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Local Farmer and Conservation Advocates React to Trump Review of Clean Water Rule

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NEOSHO, MISSOURI -

President Trump signs more executive orders including one ordering a review of an Obama era rule designed to protect small streams and wetlands from development and pollution.
           The president and Senator Roy Blunt  say the Obama rule is one of the worst examples of federal regulation truly run amok and the Missouri farm bureau agrees.
Mike Wilson has seventy dairy cows and about seventy heifers. For him protecting area streams means recycling much of his animal
s waste.
Wilson said, "We do have like a small grass area for the run across and it filters through that. Of course and that
s something, waste you have to pile and dry it, spread it on the fields when the weather allows you."
He says farmers are conservationist. He does no tilling and watches the forecast so as not to fertilize before rain.
"We fertilize our fields anything that runs off is money out of our pockets. 
We're not against (regulating) that. We're just against over regulations."

Regulations the Audubon Society supports.
 The education coordinator at the Wildcat Glades Conservation and Audubon Center, Chris Pistole said, "The EPA is essential to having healthy ecosystems protecting human health."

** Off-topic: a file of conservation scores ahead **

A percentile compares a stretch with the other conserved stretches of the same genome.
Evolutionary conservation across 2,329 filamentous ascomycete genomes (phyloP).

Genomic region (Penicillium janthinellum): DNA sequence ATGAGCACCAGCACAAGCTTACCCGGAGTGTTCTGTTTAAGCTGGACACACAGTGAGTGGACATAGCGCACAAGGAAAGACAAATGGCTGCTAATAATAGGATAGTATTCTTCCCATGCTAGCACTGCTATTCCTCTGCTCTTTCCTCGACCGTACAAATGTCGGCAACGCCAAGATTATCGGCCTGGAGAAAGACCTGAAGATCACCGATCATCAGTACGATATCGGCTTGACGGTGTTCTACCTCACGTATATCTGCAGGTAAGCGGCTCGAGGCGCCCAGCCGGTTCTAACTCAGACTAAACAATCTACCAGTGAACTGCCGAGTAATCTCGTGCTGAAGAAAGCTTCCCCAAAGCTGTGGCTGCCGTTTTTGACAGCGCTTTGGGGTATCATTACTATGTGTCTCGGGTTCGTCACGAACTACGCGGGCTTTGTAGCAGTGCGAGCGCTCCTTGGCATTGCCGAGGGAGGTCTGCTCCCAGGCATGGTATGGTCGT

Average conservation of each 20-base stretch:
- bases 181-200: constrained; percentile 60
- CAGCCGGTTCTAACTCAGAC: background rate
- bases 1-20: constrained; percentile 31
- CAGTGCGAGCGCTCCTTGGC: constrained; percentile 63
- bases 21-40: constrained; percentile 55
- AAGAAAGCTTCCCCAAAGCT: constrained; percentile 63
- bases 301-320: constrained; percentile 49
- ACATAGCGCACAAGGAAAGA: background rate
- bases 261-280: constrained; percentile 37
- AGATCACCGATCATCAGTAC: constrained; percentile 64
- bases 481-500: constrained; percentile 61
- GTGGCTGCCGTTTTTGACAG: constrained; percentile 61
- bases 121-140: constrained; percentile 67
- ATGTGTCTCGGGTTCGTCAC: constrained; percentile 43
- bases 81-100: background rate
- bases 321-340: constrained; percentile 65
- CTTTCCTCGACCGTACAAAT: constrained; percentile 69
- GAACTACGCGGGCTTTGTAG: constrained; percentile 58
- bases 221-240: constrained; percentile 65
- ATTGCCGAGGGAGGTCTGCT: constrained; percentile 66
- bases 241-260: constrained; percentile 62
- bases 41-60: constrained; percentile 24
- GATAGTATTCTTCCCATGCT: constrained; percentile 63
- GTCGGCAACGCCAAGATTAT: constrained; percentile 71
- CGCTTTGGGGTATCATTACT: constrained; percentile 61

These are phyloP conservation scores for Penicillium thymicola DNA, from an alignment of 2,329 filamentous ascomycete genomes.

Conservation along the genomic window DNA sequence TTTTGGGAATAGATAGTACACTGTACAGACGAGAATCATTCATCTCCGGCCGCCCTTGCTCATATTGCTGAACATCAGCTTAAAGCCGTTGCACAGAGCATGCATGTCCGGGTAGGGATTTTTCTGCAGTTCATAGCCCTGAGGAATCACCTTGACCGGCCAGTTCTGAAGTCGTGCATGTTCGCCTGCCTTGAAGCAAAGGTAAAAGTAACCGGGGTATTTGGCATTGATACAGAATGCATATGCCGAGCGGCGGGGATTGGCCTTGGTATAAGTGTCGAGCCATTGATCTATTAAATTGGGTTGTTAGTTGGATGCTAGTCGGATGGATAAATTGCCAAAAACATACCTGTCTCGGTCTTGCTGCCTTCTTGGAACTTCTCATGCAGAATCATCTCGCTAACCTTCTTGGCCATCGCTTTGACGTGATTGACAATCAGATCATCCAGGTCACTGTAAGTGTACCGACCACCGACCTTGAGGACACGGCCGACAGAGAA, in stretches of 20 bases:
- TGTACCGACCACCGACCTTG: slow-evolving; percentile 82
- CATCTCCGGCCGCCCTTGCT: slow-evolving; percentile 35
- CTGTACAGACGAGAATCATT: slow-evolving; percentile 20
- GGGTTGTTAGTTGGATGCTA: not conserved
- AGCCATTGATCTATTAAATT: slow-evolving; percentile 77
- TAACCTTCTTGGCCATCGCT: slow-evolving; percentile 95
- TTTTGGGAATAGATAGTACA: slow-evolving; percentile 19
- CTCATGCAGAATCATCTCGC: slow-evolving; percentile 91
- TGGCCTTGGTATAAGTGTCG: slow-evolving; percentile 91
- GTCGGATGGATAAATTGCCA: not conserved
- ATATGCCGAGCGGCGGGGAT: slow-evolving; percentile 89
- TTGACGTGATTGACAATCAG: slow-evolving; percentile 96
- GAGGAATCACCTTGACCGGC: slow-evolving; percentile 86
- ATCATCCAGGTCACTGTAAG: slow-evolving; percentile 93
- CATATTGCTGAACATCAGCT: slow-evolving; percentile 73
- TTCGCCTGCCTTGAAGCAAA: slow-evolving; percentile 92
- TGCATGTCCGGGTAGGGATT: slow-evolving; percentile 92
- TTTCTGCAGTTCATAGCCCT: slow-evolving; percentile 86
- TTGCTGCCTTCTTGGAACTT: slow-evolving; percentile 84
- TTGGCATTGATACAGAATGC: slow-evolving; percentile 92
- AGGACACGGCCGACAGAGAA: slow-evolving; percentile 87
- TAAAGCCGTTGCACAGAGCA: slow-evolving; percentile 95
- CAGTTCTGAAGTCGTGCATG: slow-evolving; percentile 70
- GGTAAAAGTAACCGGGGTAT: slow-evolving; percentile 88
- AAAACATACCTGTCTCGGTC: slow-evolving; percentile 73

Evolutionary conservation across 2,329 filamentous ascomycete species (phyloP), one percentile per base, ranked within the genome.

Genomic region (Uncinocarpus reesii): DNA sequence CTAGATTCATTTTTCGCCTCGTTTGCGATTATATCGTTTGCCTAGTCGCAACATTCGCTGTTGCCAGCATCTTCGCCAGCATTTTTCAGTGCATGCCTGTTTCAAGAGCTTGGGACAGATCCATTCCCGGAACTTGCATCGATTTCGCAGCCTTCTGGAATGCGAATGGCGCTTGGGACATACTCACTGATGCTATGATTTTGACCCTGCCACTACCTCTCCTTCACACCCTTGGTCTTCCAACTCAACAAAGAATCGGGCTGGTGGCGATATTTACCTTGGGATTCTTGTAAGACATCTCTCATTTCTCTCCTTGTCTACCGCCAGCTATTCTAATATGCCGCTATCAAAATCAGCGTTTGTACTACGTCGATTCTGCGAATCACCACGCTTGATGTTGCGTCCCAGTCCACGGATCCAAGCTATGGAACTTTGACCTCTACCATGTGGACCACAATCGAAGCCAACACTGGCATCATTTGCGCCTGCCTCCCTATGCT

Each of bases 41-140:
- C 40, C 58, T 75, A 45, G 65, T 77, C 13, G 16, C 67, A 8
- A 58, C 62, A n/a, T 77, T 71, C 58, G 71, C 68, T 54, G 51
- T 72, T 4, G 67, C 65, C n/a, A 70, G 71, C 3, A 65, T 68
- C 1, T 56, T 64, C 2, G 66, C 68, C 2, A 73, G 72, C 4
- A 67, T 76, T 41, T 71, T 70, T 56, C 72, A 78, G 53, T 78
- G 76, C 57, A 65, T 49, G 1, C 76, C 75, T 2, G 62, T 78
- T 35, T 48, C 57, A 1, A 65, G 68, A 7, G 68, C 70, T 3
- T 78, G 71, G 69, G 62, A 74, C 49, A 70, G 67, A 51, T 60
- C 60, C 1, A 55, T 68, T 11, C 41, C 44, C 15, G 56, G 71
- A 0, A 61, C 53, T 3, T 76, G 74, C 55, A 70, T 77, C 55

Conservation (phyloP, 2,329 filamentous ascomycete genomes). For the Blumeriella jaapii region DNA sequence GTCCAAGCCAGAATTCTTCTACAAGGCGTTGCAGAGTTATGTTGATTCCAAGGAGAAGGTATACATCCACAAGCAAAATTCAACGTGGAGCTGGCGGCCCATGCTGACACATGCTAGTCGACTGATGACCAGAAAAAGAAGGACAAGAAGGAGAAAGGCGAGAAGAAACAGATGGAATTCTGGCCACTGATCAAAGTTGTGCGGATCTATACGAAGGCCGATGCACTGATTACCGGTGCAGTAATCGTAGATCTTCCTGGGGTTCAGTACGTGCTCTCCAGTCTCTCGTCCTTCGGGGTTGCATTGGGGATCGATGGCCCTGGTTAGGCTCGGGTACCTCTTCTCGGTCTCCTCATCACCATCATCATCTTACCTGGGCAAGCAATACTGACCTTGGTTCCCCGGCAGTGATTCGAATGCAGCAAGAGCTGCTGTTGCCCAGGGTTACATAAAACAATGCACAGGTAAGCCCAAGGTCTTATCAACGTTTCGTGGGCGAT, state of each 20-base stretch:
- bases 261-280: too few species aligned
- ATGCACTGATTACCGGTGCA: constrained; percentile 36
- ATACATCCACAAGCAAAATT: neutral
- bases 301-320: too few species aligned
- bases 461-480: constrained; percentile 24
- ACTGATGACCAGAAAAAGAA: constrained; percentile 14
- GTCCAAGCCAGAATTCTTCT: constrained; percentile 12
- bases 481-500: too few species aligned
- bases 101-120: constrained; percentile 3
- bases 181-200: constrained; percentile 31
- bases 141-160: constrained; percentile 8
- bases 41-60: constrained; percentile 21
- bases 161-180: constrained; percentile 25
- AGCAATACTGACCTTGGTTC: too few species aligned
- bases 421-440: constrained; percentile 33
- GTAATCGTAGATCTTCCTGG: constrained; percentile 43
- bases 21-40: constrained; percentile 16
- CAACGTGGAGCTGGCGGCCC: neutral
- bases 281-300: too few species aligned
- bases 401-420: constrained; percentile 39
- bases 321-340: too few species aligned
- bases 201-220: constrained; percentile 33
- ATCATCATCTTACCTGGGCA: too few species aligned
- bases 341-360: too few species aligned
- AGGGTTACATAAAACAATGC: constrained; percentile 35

Pistole coordinates the stream team that monitors Shoal creek. Where he says Joplin gets eighty-five percent of its drinking water. He says the rules redefined the watershed, meaning which bodies of water are protected by the Clean Water Act.
"Under our view that makes complete sense because even the small tributaries all run together into those larger bodies of water. They
re all part of that watershed so we feel like it was a good move. "

The Neosho fish hatchery says its already changed its practices to protect streams. Manager Roderick May said, "Instead of treating with a chemical, we'll treat with plain old salt."
The fish hatchery ponds are fed by four area streams and it owns property around them to protect  from dangerous development.  The manager here says concern about streams is more pronounced because of the topography of area land.

May explained, "Our groundwater travels really fast here.  It can move in a matter of days, where it could take years to move that far someplace else. And it
s simply because we have all the caves, losing streams and sinkholes and thats not slowing that water down."  

Wilson says lagoons and new technology  could help farmers meet mandates but can cost up to one hundred thousand dollars. Something small farmers can
t afford.

Pistole says the Audubon Society will work with either political party and hopes to come up with science based common sense solutions.
           He says farmers can seek help from cost sharing programs from Department of Conservation and the EPA.

 

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